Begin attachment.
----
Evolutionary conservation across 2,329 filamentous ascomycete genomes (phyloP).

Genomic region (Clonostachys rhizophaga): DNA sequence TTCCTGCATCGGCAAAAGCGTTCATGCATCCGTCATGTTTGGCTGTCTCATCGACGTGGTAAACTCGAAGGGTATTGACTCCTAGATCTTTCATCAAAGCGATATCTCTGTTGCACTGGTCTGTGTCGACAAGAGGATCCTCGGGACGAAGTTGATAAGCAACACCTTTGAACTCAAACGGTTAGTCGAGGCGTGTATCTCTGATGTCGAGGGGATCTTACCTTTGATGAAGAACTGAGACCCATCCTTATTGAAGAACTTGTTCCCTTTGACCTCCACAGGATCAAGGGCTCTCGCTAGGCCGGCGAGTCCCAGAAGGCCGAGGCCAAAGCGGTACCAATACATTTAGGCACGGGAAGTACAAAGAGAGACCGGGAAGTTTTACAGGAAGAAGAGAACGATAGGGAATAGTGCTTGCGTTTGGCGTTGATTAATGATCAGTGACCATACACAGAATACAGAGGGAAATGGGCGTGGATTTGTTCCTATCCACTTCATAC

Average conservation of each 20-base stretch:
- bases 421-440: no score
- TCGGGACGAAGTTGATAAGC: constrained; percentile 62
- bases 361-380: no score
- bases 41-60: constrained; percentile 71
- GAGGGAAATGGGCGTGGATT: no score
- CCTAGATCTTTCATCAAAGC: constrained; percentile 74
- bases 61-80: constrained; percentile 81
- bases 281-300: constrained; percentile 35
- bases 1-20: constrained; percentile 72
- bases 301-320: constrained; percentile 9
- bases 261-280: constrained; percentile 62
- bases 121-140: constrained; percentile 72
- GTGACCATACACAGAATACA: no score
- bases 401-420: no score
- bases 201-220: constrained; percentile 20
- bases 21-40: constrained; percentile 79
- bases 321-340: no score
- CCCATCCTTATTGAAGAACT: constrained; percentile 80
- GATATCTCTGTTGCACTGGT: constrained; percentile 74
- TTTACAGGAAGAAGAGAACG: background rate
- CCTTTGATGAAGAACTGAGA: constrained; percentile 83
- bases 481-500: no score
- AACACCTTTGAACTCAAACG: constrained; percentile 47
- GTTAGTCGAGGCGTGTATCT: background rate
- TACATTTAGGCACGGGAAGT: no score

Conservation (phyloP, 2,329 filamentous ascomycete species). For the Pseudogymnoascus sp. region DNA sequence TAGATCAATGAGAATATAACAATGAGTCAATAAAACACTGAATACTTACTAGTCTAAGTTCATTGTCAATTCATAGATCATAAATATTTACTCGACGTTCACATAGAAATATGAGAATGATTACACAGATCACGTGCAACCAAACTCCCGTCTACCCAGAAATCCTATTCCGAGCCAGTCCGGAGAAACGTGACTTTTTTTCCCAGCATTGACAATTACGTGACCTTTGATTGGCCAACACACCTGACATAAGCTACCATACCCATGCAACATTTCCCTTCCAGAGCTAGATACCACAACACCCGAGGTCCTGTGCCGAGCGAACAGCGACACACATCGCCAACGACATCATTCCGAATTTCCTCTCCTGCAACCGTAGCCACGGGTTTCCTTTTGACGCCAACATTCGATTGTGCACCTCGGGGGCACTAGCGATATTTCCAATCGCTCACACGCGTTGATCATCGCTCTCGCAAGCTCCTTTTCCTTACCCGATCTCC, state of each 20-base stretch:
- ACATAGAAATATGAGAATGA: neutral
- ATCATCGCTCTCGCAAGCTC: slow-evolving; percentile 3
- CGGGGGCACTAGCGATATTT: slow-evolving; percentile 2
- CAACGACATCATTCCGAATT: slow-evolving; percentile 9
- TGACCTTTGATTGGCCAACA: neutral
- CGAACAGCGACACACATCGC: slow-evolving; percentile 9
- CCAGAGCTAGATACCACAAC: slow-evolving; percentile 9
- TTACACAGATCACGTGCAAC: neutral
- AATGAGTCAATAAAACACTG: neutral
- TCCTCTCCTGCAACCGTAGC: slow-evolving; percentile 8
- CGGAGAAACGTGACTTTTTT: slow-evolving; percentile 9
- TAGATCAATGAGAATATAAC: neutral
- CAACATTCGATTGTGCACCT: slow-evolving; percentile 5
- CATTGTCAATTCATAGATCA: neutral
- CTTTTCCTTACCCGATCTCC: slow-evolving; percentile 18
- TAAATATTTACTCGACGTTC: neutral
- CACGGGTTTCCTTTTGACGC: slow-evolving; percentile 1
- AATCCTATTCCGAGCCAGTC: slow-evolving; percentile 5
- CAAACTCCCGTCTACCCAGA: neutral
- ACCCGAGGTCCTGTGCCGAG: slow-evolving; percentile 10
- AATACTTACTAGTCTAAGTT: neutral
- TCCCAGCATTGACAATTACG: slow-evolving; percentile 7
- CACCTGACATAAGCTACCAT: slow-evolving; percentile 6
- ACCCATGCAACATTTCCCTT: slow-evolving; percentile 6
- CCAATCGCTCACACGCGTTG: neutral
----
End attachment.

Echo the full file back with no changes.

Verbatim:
Evolutionary conservation across 2,329 filamentous ascomycete genomes (phyloP).

Genomic region (Clonostachys rhizophaga): DNA sequence TTCCTGCATCGGCAAAAGCGTTCATGCATCCGTCATGTTTGGCTGTCTCATCGACGTGGTAAACTCGAAGGGTATTGACTCCTAGATCTTTCATCAAAGCGATATCTCTGTTGCACTGGTCTGTGTCGACAAGAGGATCCTCGGGACGAAGTTGATAAGCAACACCTTTGAACTCAAACGGTTAGTCGAGGCGTGTATCTCTGATGTCGAGGGGATCTTACCTTTGATGAAGAACTGAGACCCATCCTTATTGAAGAACTTGTTCCCTTTGACCTCCACAGGATCAAGGGCTCTCGCTAGGCCGGCGAGTCCCAGAAGGCCGAGGCCAAAGCGGTACCAATACATTTAGGCACGGGAAGTACAAAGAGAGACCGGGAAGTTTTACAGGAAGAAGAGAACGATAGGGAATAGTGCTTGCGTTTGGCGTTGATTAATGATCAGTGACCATACACAGAATACAGAGGGAAATGGGCGTGGATTTGTTCCTATCCACTTCATAC

Average conservation of each 20-base stretch:
- bases 421-440: no score
- TCGGGACGAAGTTGATAAGC: constrained; percentile 62
- bases 361-380: no score
- bases 41-60: constrained; percentile 71
- GAGGGAAATGGGCGTGGATT: no score
- CCTAGATCTTTCATCAAAGC: constrained; percentile 74
- bases 61-80: constrained; percentile 81
- bases 281-300: constrained; percentile 35
- bases 1-20: constrained; percentile 72
- bases 301-320: constrained; percentile 9
- bases 261-280: constrained; percentile 62
- bases 121-140: constrained; percentile 72
- GTGACCATACACAGAATACA: no score
- bases 401-420: no score
- bases 201-220: constrained; percentile 20
- bases 21-40: constrained; percentile 79
- bases 321-340: no score
- CCCATCCTTATTGAAGAACT: constrained; percentile 80
- GATATCTCTGTTGCACTGGT: constrained; percentile 74
- TTTACAGGAAGAAGAGAACG: background rate
- CCTTTGATGAAGAACTGAGA: constrained; percentile 83
- bases 481-500: no score
- AACACCTTTGAACTCAAACG: constrained; percentile 47
- GTTAGTCGAGGCGTGTATCT: background rate
- TACATTTAGGCACGGGAAGT: no score

Conservation (phyloP, 2,329 filamentous ascomycete species). For the Pseudogymnoascus sp. region DNA sequence TAGATCAATGAGAATATAACAATGAGTCAATAAAACACTGAATACTTACTAGTCTAAGTTCATTGTCAATTCATAGATCATAAATATTTACTCGACGTTCACATAGAAATATGAGAATGATTACACAGATCACGTGCAACCAAACTCCCGTCTACCCAGAAATCCTATTCCGAGCCAGTCCGGAGAAACGTGACTTTTTTTCCCAGCATTGACAATTACGTGACCTTTGATTGGCCAACACACCTGACATAAGCTACCATACCCATGCAACATTTCCCTTCCAGAGCTAGATACCACAACACCCGAGGTCCTGTGCCGAGCGAACAGCGACACACATCGCCAACGACATCATTCCGAATTTCCTCTCCTGCAACCGTAGCCACGGGTTTCCTTTTGACGCCAACATTCGATTGTGCACCTCGGGGGCACTAGCGATATTTCCAATCGCTCACACGCGTTGATCATCGCTCTCGCAAGCTCCTTTTCCTTACCCGATCTCC, state of each 20-base stretch:
- ACATAGAAATATGAGAATGA: neutral
- ATCATCGCTCTCGCAAGCTC: slow-evolving; percentile 3
- CGGGGGCACTAGCGATATTT: slow-evolving; percentile 2
- CAACGACATCATTCCGAATT: slow-evolving; percentile 9
- TGACCTTTGATTGGCCAACA: neutral
- CGAACAGCGACACACATCGC: slow-evolving; percentile 9
- CCAGAGCTAGATACCACAAC: slow-evolving; percentile 9
- TTACACAGATCACGTGCAAC: neutral
- AATGAGTCAATAAAACACTG: neutral
- TCCTCTCCTGCAACCGTAGC: slow-evolving; percentile 8
- CGGAGAAACGTGACTTTTTT: slow-evolving; percentile 9
- TAGATCAATGAGAATATAAC: neutral
- CAACATTCGATTGTGCACCT: slow-evolving; percentile 5
- CATTGTCAATTCATAGATCA: neutral
- CTTTTCCTTACCCGATCTCC: slow-evolving; percentile 18
- TAAATATTTACTCGACGTTC: neutral
- CACGGGTTTCCTTTTGACGC: slow-evolving; percentile 1
- AATCCTATTCCGAGCCAGTC: slow-evolving; percentile 5
- CAAACTCCCGTCTACCCAGA: neutral
- ACCCGAGGTCCTGTGCCGAG: slow-evolving; percentile 10
- AATACTTACTAGTCTAAGTT: neutral
- TCCCAGCATTGACAATTACG: slow-evolving; percentile 7
- CACCTGACATAAGCTACCAT: slow-evolving; percentile 6
- ACCCATGCAACATTTCCCTT: slow-evolving; percentile 6
- CCAATCGCTCACACGCGTTG: neutral